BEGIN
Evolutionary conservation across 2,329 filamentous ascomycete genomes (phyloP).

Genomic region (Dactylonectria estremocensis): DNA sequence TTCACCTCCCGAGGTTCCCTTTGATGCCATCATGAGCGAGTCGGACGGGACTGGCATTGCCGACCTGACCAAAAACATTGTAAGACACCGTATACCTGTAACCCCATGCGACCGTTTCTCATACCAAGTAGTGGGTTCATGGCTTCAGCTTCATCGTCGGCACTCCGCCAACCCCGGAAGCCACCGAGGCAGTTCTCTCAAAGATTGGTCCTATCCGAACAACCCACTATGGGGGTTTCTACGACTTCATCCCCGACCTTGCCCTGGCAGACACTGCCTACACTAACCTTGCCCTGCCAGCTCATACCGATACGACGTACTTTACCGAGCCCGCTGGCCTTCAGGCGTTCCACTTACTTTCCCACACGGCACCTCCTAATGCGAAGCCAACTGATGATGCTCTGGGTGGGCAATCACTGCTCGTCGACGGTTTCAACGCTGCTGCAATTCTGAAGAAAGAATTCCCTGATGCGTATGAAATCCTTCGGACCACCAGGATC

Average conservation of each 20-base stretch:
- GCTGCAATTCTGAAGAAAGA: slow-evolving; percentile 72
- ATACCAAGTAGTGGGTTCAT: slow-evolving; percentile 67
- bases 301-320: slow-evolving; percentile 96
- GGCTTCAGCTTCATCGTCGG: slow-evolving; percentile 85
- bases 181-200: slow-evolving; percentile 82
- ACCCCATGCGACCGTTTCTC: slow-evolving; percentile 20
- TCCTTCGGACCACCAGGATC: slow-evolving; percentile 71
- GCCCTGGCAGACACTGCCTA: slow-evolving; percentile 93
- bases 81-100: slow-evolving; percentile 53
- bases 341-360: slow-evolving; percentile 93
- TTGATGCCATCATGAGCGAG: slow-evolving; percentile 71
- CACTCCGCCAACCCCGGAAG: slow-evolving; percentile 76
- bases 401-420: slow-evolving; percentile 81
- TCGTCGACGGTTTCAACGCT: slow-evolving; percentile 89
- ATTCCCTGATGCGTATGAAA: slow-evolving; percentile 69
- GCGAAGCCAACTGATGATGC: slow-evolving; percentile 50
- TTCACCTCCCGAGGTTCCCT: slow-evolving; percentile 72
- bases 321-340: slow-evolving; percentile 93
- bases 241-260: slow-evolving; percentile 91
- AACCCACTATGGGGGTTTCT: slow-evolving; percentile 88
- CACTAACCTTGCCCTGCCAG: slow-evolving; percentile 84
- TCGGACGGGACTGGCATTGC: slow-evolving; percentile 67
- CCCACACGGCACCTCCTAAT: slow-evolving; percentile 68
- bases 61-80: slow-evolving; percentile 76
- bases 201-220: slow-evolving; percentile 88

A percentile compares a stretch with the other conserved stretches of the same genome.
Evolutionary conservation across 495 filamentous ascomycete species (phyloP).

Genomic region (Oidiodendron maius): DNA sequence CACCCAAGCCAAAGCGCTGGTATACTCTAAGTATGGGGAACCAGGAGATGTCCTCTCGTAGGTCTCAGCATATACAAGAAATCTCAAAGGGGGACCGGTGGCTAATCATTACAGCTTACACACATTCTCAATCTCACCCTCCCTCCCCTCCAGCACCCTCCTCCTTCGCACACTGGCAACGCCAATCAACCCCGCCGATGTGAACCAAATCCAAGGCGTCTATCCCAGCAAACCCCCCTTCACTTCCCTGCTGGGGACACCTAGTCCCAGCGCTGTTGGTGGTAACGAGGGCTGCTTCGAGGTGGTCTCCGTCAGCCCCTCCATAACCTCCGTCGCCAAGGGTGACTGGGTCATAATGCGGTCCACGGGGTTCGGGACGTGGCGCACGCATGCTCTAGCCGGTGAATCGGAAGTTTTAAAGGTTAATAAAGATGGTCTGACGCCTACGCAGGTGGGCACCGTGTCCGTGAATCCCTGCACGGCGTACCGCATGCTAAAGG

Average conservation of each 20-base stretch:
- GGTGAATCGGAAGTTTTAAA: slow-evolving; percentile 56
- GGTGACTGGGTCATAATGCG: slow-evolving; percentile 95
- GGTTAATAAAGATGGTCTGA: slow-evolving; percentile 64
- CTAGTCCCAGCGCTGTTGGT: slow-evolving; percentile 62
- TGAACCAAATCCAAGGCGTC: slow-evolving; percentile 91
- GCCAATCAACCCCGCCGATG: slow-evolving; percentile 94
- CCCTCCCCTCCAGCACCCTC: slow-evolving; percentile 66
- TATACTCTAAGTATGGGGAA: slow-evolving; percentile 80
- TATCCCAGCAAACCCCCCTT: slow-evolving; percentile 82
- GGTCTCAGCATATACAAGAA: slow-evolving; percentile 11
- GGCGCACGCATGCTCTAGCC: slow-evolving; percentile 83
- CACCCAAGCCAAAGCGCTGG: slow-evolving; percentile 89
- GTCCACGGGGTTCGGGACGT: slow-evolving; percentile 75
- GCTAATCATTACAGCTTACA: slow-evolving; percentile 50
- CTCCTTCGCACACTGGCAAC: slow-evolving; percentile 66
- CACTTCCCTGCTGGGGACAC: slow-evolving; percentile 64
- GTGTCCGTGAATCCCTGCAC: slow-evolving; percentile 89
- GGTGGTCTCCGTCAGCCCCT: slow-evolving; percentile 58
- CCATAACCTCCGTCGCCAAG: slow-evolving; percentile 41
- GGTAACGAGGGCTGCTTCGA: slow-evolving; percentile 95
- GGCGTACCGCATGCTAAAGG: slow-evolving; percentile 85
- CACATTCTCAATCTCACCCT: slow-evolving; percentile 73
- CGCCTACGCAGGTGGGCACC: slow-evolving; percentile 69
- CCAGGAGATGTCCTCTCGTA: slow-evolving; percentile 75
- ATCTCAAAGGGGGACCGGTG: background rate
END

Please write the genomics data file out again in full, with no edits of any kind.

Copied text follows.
Evolutionary conservation across 2,329 filamentous ascomycete genomes (phyloP).

Genomic region (Dactylonectria estremocensis): DNA sequence TTCACCTCCCGAGGTTCCCTTTGATGCCATCATGAGCGAGTCGGACGGGACTGGCATTGCCGACCTGACCAAAAACATTGTAAGACACCGTATACCTGTAACCCCATGCGACCGTTTCTCATACCAAGTAGTGGGTTCATGGCTTCAGCTTCATCGTCGGCACTCCGCCAACCCCGGAAGCCACCGAGGCAGTTCTCTCAAAGATTGGTCCTATCCGAACAACCCACTATGGGGGTTTCTACGACTTCATCCCCGACCTTGCCCTGGCAGACACTGCCTACACTAACCTTGCCCTGCCAGCTCATACCGATACGACGTACTTTACCGAGCCCGCTGGCCTTCAGGCGTTCCACTTACTTTCCCACACGGCACCTCCTAATGCGAAGCCAACTGATGATGCTCTGGGTGGGCAATCACTGCTCGTCGACGGTTTCAACGCTGCTGCAATTCTGAAGAAAGAATTCCCTGATGCGTATGAAATCCTTCGGACCACCAGGATC

Average conservation of each 20-base stretch:
- GCTGCAATTCTGAAGAAAGA: slow-evolving; percentile 72
- ATACCAAGTAGTGGGTTCAT: slow-evolving; percentile 67
- bases 301-320: slow-evolving; percentile 96
- GGCTTCAGCTTCATCGTCGG: slow-evolving; percentile 85
- bases 181-200: slow-evolving; percentile 82
- ACCCCATGCGACCGTTTCTC: slow-evolving; percentile 20
- TCCTTCGGACCACCAGGATC: slow-evolving; percentile 71
- GCCCTGGCAGACACTGCCTA: slow-evolving; percentile 93
- bases 81-100: slow-evolving; percentile 53
- bases 341-360: slow-evolving; percentile 93
- TTGATGCCATCATGAGCGAG: slow-evolving; percentile 71
- CACTCCGCCAACCCCGGAAG: slow-evolving; percentile 76
- bases 401-420: slow-evolving; percentile 81
- TCGTCGACGGTTTCAACGCT: slow-evolving; percentile 89
- ATTCCCTGATGCGTATGAAA: slow-evolving; percentile 69
- GCGAAGCCAACTGATGATGC: slow-evolving; percentile 50
- TTCACCTCCCGAGGTTCCCT: slow-evolving; percentile 72
- bases 321-340: slow-evolving; percentile 93
- bases 241-260: slow-evolving; percentile 91
- AACCCACTATGGGGGTTTCT: slow-evolving; percentile 88
- CACTAACCTTGCCCTGCCAG: slow-evolving; percentile 84
- TCGGACGGGACTGGCATTGC: slow-evolving; percentile 67
- CCCACACGGCACCTCCTAAT: slow-evolving; percentile 68
- bases 61-80: slow-evolving; percentile 76
- bases 201-220: slow-evolving; percentile 88

A percentile compares a stretch with the other conserved stretches of the same genome.
Evolutionary conservation across 495 filamentous ascomycete species (phyloP).

Genomic region (Oidiodendron maius): DNA sequence CACCCAAGCCAAAGCGCTGGTATACTCTAAGTATGGGGAACCAGGAGATGTCCTCTCGTAGGTCTCAGCATATACAAGAAATCTCAAAGGGGGACCGGTGGCTAATCATTACAGCTTACACACATTCTCAATCTCACCCTCCCTCCCCTCCAGCACCCTCCTCCTTCGCACACTGGCAACGCCAATCAACCCCGCCGATGTGAACCAAATCCAAGGCGTCTATCCCAGCAAACCCCCCTTCACTTCCCTGCTGGGGACACCTAGTCCCAGCGCTGTTGGTGGTAACGAGGGCTGCTTCGAGGTGGTCTCCGTCAGCCCCTCCATAACCTCCGTCGCCAAGGGTGACTGGGTCATAATGCGGTCCACGGGGTTCGGGACGTGGCGCACGCATGCTCTAGCCGGTGAATCGGAAGTTTTAAAGGTTAATAAAGATGGTCTGACGCCTACGCAGGTGGGCACCGTGTCCGTGAATCCCTGCACGGCGTACCGCATGCTAAAGG

Average conservation of each 20-base stretch:
- GGTGAATCGGAAGTTTTAAA: slow-evolving; percentile 56
- GGTGACTGGGTCATAATGCG: slow-evolving; percentile 95
- GGTTAATAAAGATGGTCTGA: slow-evolving; percentile 64
- CTAGTCCCAGCGCTGTTGGT: slow-evolving; percentile 62
- TGAACCAAATCCAAGGCGTC: slow-evolving; percentile 91
- GCCAATCAACCCCGCCGATG: slow-evolving; percentile 94
- CCCTCCCCTCCAGCACCCTC: slow-evolving; percentile 66
- TATACTCTAAGTATGGGGAA: slow-evolving; percentile 80
- TATCCCAGCAAACCCCCCTT: slow-evolving; percentile 82
- GGTCTCAGCATATACAAGAA: slow-evolving; percentile 11
- GGCGCACGCATGCTCTAGCC: slow-evolving; percentile 83
- CACCCAAGCCAAAGCGCTGG: slow-evolving; percentile 89
- GTCCACGGGGTTCGGGACGT: slow-evolving; percentile 75
- GCTAATCATTACAGCTTACA: slow-evolving; percentile 50
- CTCCTTCGCACACTGGCAAC: slow-evolving; percentile 66
- CACTTCCCTGCTGGGGACAC: slow-evolving; percentile 64
- GTGTCCGTGAATCCCTGCAC: slow-evolving; percentile 89
- GGTGGTCTCCGTCAGCCCCT: slow-evolving; percentile 58
- CCATAACCTCCGTCGCCAAG: slow-evolving; percentile 41
- GGTAACGAGGGCTGCTTCGA: slow-evolving; percentile 95
- GGCGTACCGCATGCTAAAGG: slow-evolving; percentile 85
- CACATTCTCAATCTCACCCT: slow-evolving; percentile 73
- CGCCTACGCAGGTGGGCACC: slow-evolving; percentile 69
- CCAGGAGATGTCCTCTCGTA: slow-evolving; percentile 75
- ATCTCAAAGGGGGACCGGTG: background rate